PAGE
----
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April 19, 2014

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Mob memories: Family members will tell their side

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Clockwise from top left: Jan Sachs, widow of Allan Sachs; Millicent Rosen Siegel, oldest daughter of Benjamin “Bugsy” Siegel; Meyer Lansky II, grandson of Meyer Lansky; and Cynthia Duncan, stepgranddaughter of Lansky.

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Families fight misconception

All have stressed that they seek to personalize the stories of their famed family members. Their aim is to provide a full-context depiction of their lives beyond the more sensational film, TV or book accounts that typically lack the more human side of reputed organized-crime figures. Each has turned over personal belongings such as documents, furniture, family films, photographs and artifacts for use in the attraction.

What to expect when it opens

The Mob Experience is described as “experiential entertainment,” with hologram apparitions of famous mafia figures appearing and speaking to visitors. The “experiential” feeling will be like walking onto a movie set, where visitors are pulled into the subjects’ interactive narrative. Visitors will walk through a series of dazzling interactive displays in which guests are either “made” or “whacked.” The tour ends with an exhibit titled, “Final Fate.”

The group can be likened to a “Dream Team,” if what you encounter during your slumber are the central figures in the history of organized crime in America.

The latest family members announced as partners in the Las Vegas Mob Experience, set to open this year at the Tropicana, share kinship with some of the more colorful characters in our nation’s mob experience.

The hired guns:

• Millicent Rosen Siegel, the oldest daughter of Benjamin “Bugsy” Siegel, who in 1946 opened the Flamingo as a frontman for syndicate interests in New York and is often credited as one of the men who first envisioned today’s resort development on the Strip.

• Meyer Lansky II, grandson of Meyer Lansky, a longtime Siegel aide and an investor in the Flamingo who was often considered the financial brains behind the National Syndicate for his wizardry with numbers.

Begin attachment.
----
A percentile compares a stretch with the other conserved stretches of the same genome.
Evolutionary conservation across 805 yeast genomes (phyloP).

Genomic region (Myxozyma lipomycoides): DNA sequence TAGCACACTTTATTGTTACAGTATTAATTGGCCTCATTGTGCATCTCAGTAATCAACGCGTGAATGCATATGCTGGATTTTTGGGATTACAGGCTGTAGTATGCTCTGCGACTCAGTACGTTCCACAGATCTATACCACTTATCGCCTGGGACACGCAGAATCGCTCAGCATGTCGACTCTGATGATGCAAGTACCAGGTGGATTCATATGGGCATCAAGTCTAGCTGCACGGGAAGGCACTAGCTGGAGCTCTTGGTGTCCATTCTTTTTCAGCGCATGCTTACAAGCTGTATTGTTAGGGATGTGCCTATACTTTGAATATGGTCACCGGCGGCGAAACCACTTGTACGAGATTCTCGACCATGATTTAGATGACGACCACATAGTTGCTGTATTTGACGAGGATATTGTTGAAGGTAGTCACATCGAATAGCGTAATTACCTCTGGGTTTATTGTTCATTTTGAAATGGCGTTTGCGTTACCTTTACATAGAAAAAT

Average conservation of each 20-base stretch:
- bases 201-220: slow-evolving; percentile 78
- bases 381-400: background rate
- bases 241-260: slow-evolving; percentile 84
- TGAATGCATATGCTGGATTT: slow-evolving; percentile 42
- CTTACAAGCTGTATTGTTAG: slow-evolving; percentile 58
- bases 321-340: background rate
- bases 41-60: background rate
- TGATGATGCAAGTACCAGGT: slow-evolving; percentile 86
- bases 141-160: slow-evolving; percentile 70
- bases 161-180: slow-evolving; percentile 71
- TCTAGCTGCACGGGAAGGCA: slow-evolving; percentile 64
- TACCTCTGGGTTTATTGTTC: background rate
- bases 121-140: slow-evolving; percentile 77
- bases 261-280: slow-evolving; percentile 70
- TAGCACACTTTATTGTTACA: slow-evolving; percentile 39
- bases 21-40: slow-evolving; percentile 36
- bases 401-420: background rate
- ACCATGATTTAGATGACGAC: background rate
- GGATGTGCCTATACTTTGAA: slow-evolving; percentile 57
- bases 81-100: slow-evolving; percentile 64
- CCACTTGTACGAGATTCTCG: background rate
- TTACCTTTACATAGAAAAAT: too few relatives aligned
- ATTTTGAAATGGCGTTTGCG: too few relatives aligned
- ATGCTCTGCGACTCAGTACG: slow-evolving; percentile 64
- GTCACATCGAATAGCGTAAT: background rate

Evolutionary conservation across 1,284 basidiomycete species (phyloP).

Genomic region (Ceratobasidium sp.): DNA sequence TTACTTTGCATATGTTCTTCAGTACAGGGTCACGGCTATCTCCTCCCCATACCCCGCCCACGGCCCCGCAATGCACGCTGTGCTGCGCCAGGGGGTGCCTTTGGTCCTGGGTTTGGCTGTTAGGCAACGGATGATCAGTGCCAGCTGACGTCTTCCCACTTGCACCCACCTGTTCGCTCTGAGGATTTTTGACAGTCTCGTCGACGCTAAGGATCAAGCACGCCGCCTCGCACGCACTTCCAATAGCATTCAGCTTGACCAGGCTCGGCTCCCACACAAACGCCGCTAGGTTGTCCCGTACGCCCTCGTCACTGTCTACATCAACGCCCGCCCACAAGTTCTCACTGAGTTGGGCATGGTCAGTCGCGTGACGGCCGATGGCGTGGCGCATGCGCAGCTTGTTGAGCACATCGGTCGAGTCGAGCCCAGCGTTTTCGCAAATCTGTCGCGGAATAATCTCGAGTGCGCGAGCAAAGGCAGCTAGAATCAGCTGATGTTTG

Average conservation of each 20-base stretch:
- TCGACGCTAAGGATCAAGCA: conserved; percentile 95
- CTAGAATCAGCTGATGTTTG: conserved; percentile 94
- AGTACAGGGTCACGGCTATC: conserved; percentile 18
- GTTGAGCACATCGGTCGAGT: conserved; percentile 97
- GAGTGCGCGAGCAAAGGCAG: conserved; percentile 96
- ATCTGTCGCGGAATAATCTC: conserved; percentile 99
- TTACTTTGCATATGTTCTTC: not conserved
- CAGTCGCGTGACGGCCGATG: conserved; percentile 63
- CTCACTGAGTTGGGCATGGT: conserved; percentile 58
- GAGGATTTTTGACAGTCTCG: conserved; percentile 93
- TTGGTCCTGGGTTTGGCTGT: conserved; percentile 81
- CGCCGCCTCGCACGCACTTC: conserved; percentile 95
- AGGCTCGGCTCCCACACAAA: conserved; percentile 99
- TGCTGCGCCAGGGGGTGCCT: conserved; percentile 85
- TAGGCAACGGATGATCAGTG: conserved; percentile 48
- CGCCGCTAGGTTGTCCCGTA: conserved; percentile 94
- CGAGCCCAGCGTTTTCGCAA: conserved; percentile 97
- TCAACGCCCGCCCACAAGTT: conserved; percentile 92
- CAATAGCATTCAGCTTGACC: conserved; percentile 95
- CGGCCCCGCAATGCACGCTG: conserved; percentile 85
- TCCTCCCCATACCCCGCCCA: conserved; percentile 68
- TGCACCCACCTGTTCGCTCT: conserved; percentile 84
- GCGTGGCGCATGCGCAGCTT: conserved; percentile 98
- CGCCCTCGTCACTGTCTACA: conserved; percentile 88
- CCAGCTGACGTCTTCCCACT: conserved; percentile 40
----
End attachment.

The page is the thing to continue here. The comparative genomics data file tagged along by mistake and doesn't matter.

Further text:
• Cynthia Duncan, stepgranddaughter of Lansky by the marriage of Lansky to her grandmother Thelma “Teddy” Sheer Schwartz Lansky.

• Jan Sachs, widow of Allan Sachs, who along with Herb Tobman took over the Stardust in 1979 after Frank “Lefty” Rosenthal and Allen Glick were shooed from the resort by Nevada gaming authorities.

This well-connected quartet joins three other Mob Experience partners with a strong organized-crime lineage. Also on board and previously announced as paid consultants for the project are Antoinette Giancana, daughter of longtime mob chief Sam “Momo” Giancana; and two members of Tony “the Ant” Spilotro’s family: his widow, Nancy; and son, Vincent. Lansky, the Spilotros and Giancana are expected to make regular personal appearances at the Experience. Rosen and Sachs will be on hand once a week or so. Duncan will rarely be present at the attraction. Duncan lives in Miami Beach, Fla. The others are Las Vegans.

All have stressed that they seek to personalize the stories of their famed family members. Their aim is to provide a full-context depiction of their lives beyond the more sensational film, TV or book accounts that typically lack the more human side of reputed organized-crime figures. Each has turned over personal belongings such as documents, furniture, family films, photographs and artifacts for use in the attraction. (The Las Vegas Sun is involved in the project by assisting in research of the subjects displayed and recording video interviews with family-member partners in the project.)

With specific plans to be unveiled at a news conference June 8, the Las Vegas Mob Experience is a brazen effort initiated more than 18 months ago by Jay Bloom, whose real estate investment company, Eagle Group Holdings, owns Murder Inc., the company financing the Mob Experience. Plans are for the 20,000-square-foot attraction to be in the Tropicana pavilion area, near the back of the resort.

No specific timetable has been given, other than plans are for the Mob Experience to open this year. No specific admission fee has been set, although the price points should be in line with “CSI: The Experience” at MGM Grand, which charges $30 for adults and $23 for children ages 12 and under. And no full cost of the project has been reported, although Bloom has said it is “less than $42 million.”